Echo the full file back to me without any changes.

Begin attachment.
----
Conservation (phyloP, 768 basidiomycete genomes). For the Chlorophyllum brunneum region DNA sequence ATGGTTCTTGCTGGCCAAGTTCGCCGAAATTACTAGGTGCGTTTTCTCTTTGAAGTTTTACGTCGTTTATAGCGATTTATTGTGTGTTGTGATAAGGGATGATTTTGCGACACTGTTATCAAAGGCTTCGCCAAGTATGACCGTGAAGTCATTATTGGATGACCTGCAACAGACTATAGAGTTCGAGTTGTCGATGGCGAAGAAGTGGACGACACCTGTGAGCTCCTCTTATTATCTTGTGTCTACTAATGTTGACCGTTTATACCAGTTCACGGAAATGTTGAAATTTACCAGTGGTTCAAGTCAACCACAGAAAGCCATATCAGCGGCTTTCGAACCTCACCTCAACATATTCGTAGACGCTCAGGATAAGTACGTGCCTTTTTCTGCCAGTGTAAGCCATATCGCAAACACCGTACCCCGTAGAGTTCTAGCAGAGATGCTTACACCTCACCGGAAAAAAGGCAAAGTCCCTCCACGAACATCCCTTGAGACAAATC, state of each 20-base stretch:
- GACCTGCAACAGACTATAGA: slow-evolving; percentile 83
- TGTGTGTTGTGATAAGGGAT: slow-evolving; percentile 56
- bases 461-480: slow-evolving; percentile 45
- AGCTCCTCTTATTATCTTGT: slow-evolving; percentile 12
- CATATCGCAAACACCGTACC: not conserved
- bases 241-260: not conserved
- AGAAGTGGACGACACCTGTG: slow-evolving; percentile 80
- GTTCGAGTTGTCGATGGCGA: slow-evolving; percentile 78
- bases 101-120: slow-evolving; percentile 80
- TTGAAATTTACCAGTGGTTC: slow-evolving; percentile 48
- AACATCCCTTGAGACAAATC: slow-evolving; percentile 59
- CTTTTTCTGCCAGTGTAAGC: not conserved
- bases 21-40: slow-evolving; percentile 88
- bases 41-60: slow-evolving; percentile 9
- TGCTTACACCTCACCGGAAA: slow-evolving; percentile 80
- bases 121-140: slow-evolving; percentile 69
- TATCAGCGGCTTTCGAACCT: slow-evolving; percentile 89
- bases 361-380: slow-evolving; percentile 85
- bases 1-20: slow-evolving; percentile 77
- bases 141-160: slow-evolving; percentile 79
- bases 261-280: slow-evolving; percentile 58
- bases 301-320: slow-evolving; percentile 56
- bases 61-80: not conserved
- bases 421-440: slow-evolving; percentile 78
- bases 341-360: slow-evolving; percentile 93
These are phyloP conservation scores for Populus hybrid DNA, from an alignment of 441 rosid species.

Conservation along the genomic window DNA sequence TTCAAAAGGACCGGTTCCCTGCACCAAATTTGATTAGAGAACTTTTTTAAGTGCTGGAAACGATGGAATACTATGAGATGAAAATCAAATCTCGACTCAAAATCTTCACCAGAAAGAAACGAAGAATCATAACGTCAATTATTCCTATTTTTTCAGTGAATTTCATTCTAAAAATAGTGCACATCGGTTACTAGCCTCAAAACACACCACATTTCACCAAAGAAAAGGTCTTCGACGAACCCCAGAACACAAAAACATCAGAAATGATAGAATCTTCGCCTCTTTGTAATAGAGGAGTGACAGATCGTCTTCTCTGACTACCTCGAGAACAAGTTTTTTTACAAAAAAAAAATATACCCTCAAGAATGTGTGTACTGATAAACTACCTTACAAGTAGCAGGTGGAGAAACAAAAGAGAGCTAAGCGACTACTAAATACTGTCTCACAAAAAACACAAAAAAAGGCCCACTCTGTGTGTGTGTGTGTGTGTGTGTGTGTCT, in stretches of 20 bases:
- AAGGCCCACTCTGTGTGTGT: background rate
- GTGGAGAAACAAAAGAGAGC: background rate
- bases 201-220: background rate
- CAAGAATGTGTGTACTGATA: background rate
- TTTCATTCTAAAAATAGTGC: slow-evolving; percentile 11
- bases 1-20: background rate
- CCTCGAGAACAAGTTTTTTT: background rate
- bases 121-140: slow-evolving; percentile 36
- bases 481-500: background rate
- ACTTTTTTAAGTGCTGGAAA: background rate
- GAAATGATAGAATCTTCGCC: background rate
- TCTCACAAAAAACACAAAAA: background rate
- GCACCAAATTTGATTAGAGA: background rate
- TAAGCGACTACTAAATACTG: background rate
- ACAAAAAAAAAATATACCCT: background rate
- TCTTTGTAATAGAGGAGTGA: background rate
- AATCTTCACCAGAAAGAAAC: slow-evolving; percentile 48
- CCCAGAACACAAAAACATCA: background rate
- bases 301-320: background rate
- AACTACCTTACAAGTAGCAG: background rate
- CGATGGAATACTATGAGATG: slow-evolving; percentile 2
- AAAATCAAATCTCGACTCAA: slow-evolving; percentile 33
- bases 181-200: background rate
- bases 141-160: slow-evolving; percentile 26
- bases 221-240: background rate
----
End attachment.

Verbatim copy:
Conservation (phyloP, 768 basidiomycete genomes). For the Chlorophyllum brunneum region DNA sequence ATGGTTCTTGCTGGCCAAGTTCGCCGAAATTACTAGGTGCGTTTTCTCTTTGAAGTTTTACGTCGTTTATAGCGATTTATTGTGTGTTGTGATAAGGGATGATTTTGCGACACTGTTATCAAAGGCTTCGCCAAGTATGACCGTGAAGTCATTATTGGATGACCTGCAACAGACTATAGAGTTCGAGTTGTCGATGGCGAAGAAGTGGACGACACCTGTGAGCTCCTCTTATTATCTTGTGTCTACTAATGTTGACCGTTTATACCAGTTCACGGAAATGTTGAAATTTACCAGTGGTTCAAGTCAACCACAGAAAGCCATATCAGCGGCTTTCGAACCTCACCTCAACATATTCGTAGACGCTCAGGATAAGTACGTGCCTTTTTCTGCCAGTGTAAGCCATATCGCAAACACCGTACCCCGTAGAGTTCTAGCAGAGATGCTTACACCTCACCGGAAAAAAGGCAAAGTCCCTCCACGAACATCCCTTGAGACAAATC, state of each 20-base stretch:
- GACCTGCAACAGACTATAGA: slow-evolving; percentile 83
- TGTGTGTTGTGATAAGGGAT: slow-evolving; percentile 56
- bases 461-480: slow-evolving; percentile 45
- AGCTCCTCTTATTATCTTGT: slow-evolving; percentile 12
- CATATCGCAAACACCGTACC: not conserved
- bases 241-260: not conserved
- AGAAGTGGACGACACCTGTG: slow-evolving; percentile 80
- GTTCGAGTTGTCGATGGCGA: slow-evolving; percentile 78
- bases 101-120: slow-evolving; percentile 80
- TTGAAATTTACCAGTGGTTC: slow-evolving; percentile 48
- AACATCCCTTGAGACAAATC: slow-evolving; percentile 59
- CTTTTTCTGCCAGTGTAAGC: not conserved
- bases 21-40: slow-evolving; percentile 88
- bases 41-60: slow-evolving; percentile 9
- TGCTTACACCTCACCGGAAA: slow-evolving; percentile 80
- bases 121-140: slow-evolving; percentile 69
- TATCAGCGGCTTTCGAACCT: slow-evolving; percentile 89
- bases 361-380: slow-evolving; percentile 85
- bases 1-20: slow-evolving; percentile 77
- bases 141-160: slow-evolving; percentile 79
- bases 261-280: slow-evolving; percentile 58
- bases 301-320: slow-evolving; percentile 56
- bases 61-80: not conserved
- bases 421-440: slow-evolving; percentile 78
- bases 341-360: slow-evolving; percentile 93
These are phyloP conservation scores for Populus hybrid DNA, from an alignment of 441 rosid species.

Conservation along the genomic window DNA sequence TTCAAAAGGACCGGTTCCCTGCACCAAATTTGATTAGAGAACTTTTTTAAGTGCTGGAAACGATGGAATACTATGAGATGAAAATCAAATCTCGACTCAAAATCTTCACCAGAAAGAAACGAAGAATCATAACGTCAATTATTCCTATTTTTTCAGTGAATTTCATTCTAAAAATAGTGCACATCGGTTACTAGCCTCAAAACACACCACATTTCACCAAAGAAAAGGTCTTCGACGAACCCCAGAACACAAAAACATCAGAAATGATAGAATCTTCGCCTCTTTGTAATAGAGGAGTGACAGATCGTCTTCTCTGACTACCTCGAGAACAAGTTTTTTTACAAAAAAAAAATATACCCTCAAGAATGTGTGTACTGATAAACTACCTTACAAGTAGCAGGTGGAGAAACAAAAGAGAGCTAAGCGACTACTAAATACTGTCTCACAAAAAACACAAAAAAAGGCCCACTCTGTGTGTGTGTGTGTGTGTGTGTGTGTCT, in stretches of 20 bases:
- AAGGCCCACTCTGTGTGTGT: background rate
- GTGGAGAAACAAAAGAGAGC: background rate
- bases 201-220: background rate
- CAAGAATGTGTGTACTGATA: background rate
- TTTCATTCTAAAAATAGTGC: slow-evolving; percentile 11
- bases 1-20: background rate
- CCTCGAGAACAAGTTTTTTT: background rate
- bases 121-140: slow-evolving; percentile 36
- bases 481-500: background rate
- ACTTTTTTAAGTGCTGGAAA: background rate
- GAAATGATAGAATCTTCGCC: background rate
- TCTCACAAAAAACACAAAAA: background rate
- GCACCAAATTTGATTAGAGA: background rate
- TAAGCGACTACTAAATACTG: background rate
- ACAAAAAAAAAATATACCCT: background rate
- TCTTTGTAATAGAGGAGTGA: background rate
- AATCTTCACCAGAAAGAAAC: slow-evolving; percentile 48
- CCCAGAACACAAAAACATCA: background rate
- bases 301-320: background rate
- AACTACCTTACAAGTAGCAG: background rate
- CGATGGAATACTATGAGATG: slow-evolving; percentile 2
- AAAATCAAATCTCGACTCAA: slow-evolving; percentile 33
- bases 181-200: background rate
- bases 141-160: slow-evolving; percentile 26
- bases 221-240: background rate